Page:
Recently the American Academy of Pediatrics published a study concluding that “States with laws requiring universal background checks for firearm purchases in effect for ≥ 5 years had lower pediatric firearm-related mortality rates”. The study has a few flaws. Let’s start with the opening sentence of the abstract: “Firearms are the second leading cause of pediatric death in the United States.”
And how do the authors make that claim? By defining as “children” everyone 21 and younger.
For their study, they used data from WISQARS for 2011 to 2015, giving a total of 21,241 firearm-related deaths. Now what happens if you limit the age range to just those under 18 years-old? The total drops by over 68% to 6,658.
Now let’s limit to just homicides. The number drops to 3,640, just 17.1% of the original total.
So why just limit to homicides? There’s no reason to believe universal background check laws or other gun laws would stop teen suicide by firearm or unintentional homicides.
To keep things simple I’ll also use the Brady Campaign’s scorecards for 2013, since I’ve used that in the past when comparing gun laws against various violence statistics. I don’t need to go any more granular to prove my point. And I’ll also be using the CDC WISQARS data for 2011 to 2015 for victims of firearm violence age 17 and lower.
The range for firearm homicide rates among teens and children ranges from 0.29 (Massachusetts) to 2.75 (Louisiana) per 100,000. The median is 0.99 and the average is 1.03. Five of the six States with universal background checks in 2013 had more than 10 homicides. Here is the breakdown of their rates:
- New York: 0.54
- Colorado: 0.65
- California: 1.00
- Delaware: 1.08
- Connecticut: 1.1
That New York doesn’t have the lowest firearm homicide rate tells you that universal background checks aren’t the panacea they’re made out to be. Here are some highlights from running the data on States without universal background checks:
- Under 10 homicides: 9
- Homicide rate lower than New York: 15
- Homicide rate lower than California: 28
- Homicide rate lower than Connecticut: 33
Given that breakdown, it’s clear that universal background check laws can’t even correlate with lower homicide rates, let alone be causal. You won’t get lower firearm homicide rates among youth by passing universal background check laws. There are other factors at play.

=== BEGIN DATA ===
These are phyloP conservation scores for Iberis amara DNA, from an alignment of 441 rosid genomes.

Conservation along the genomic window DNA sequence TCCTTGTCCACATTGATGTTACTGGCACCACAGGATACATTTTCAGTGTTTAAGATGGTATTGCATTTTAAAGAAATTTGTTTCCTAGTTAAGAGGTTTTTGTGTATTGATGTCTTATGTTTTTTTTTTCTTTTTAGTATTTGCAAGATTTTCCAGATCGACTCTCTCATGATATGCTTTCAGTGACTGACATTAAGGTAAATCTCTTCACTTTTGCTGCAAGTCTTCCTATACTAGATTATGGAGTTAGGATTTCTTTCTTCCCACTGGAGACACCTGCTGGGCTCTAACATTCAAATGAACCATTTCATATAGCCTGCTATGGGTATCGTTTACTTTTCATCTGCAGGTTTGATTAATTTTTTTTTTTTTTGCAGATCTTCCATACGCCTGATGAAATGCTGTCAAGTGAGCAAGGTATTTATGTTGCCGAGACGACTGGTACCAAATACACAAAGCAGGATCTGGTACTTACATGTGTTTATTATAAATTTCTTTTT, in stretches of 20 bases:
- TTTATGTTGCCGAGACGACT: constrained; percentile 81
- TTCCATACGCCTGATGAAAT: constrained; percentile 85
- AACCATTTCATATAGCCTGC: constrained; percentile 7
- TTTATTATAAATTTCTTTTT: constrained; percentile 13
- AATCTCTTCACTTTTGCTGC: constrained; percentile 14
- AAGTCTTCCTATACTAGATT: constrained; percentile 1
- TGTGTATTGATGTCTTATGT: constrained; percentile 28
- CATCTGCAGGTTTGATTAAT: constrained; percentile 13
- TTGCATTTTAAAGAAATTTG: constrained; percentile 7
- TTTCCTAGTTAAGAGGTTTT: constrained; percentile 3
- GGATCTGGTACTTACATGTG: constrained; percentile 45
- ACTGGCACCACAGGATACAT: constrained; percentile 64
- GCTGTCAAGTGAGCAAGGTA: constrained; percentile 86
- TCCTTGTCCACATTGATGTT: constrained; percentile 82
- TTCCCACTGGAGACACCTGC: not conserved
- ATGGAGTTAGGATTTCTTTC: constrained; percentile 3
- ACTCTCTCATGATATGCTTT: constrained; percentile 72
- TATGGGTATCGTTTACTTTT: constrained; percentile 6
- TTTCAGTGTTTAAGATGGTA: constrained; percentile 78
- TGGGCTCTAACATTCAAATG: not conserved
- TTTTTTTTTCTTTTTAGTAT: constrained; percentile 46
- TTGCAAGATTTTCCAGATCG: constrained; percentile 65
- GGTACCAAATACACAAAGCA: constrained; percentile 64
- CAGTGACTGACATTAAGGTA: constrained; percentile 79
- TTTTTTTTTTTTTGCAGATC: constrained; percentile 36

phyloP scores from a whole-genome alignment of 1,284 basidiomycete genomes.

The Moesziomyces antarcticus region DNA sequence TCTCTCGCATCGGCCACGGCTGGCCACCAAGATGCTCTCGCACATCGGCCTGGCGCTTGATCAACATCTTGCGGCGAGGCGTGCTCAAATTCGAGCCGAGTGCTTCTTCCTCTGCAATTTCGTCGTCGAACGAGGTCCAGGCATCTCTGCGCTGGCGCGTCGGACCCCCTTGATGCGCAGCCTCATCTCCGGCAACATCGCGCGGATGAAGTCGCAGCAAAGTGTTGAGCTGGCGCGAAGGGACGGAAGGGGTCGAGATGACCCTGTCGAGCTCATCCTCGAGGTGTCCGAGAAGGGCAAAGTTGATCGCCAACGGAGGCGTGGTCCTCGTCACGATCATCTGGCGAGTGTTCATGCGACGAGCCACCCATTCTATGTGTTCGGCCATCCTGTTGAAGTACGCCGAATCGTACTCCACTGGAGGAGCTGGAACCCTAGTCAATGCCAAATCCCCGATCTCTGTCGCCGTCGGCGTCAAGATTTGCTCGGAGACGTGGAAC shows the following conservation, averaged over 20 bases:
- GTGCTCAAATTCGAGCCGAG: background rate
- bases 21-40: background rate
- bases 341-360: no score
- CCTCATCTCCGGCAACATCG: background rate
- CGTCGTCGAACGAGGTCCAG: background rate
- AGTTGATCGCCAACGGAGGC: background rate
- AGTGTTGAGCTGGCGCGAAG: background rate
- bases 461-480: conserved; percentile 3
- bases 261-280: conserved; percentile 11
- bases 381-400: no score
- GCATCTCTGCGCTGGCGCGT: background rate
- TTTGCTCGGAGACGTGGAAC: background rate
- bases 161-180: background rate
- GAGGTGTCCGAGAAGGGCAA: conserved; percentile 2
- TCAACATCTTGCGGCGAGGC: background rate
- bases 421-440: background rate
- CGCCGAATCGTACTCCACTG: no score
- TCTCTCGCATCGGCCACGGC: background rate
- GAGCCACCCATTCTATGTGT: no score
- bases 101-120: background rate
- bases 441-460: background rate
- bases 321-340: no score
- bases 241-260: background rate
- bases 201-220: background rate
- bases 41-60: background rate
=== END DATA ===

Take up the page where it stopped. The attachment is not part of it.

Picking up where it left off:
And if you’re going to start out a study by including adults in your definition of “children”, then I really need to question the peer reviewers who allowed that study to be published. Since doing such is beyond disingenuous, and the only reason the 18 to 21 age range was included, along with including suicides and unintentional homicides into the mix, is to inflate the numbers.
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So just for completeness sake, let’s look at suicides as well.
For 2011 to 2015, age 17 and below, there were 2,494 suicides by firearm. It’s really the only age group where firearm homicides outnumber suicides. The suicide rate per 100,000 ranges from too low to calculate effectively (6 States) to 2.86 (Montana).
Among States with universal background checks, two have a rate too low to effectively calculate: Delaware and Rhode Island. Colorado tops out the other four at 1.31 per 100,000, while California, New York, and Connecticut come in at 0.24, 0.25, and 0.28, respectively.
That is why they included suicides in their tallies and didn’t provide a breakdown. It skews the numbers toward the States with universal background checks.
By not providing this breakdown between suicides and homicides, they make it seem like universal background checks reduce overall firearm death rates, and that isn’t true. While it might help with suicides, it does nothing for homicides as I’ve shown. This is why gun rights advocates continually emphasize breaking homicides out from suicides.
Teen suicide is a problem unto itself. Between 2011 and 2015, 6,291 teens and youth committed suicide, of which about 2 in 5 committed suicide by firearm. Meaning more teens killed themselves by some other means than by firearm. Meaning teens will use some other method if they can’t get ahold of a firearm as the numbers readily show.
But I guess the authors of the above study want to act like laws will somehow curtail that.